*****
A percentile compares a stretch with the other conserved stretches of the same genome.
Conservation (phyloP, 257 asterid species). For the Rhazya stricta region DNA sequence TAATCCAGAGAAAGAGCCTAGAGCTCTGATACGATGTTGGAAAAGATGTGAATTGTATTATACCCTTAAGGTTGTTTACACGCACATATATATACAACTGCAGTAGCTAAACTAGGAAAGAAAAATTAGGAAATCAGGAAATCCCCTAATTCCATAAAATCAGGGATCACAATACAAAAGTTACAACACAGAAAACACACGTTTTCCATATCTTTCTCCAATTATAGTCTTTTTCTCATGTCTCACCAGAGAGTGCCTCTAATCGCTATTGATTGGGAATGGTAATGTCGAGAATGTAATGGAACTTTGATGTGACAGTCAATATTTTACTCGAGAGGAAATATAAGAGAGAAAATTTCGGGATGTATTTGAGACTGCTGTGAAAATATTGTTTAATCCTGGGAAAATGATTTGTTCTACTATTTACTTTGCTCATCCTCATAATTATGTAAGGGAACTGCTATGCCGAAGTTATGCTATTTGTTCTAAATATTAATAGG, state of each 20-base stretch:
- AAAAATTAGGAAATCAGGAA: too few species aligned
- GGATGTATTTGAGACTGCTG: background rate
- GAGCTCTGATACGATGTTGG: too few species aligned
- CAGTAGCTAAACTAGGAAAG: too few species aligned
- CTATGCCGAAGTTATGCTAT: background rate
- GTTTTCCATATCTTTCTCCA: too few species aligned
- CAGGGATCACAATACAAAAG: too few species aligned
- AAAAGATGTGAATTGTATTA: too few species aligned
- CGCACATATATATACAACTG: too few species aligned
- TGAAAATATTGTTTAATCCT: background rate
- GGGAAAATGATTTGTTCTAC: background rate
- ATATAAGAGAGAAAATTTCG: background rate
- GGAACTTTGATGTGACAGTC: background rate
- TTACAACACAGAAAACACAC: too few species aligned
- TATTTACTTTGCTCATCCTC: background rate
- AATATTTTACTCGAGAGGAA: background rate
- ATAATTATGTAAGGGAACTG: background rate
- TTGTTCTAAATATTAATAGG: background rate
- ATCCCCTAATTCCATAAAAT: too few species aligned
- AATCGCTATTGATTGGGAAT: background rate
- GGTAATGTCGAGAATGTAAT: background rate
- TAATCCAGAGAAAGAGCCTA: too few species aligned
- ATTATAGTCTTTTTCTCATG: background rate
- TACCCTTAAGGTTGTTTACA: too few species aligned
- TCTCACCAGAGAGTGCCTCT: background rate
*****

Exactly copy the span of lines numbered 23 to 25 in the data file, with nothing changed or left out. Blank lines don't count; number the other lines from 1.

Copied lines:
- GGTAATGTCGAGAATGTAAT: background rate
- TAATCCAGAGAAAGAGCCTA: too few species aligned
- ATTATAGTCTTTTTCTCATG: background rate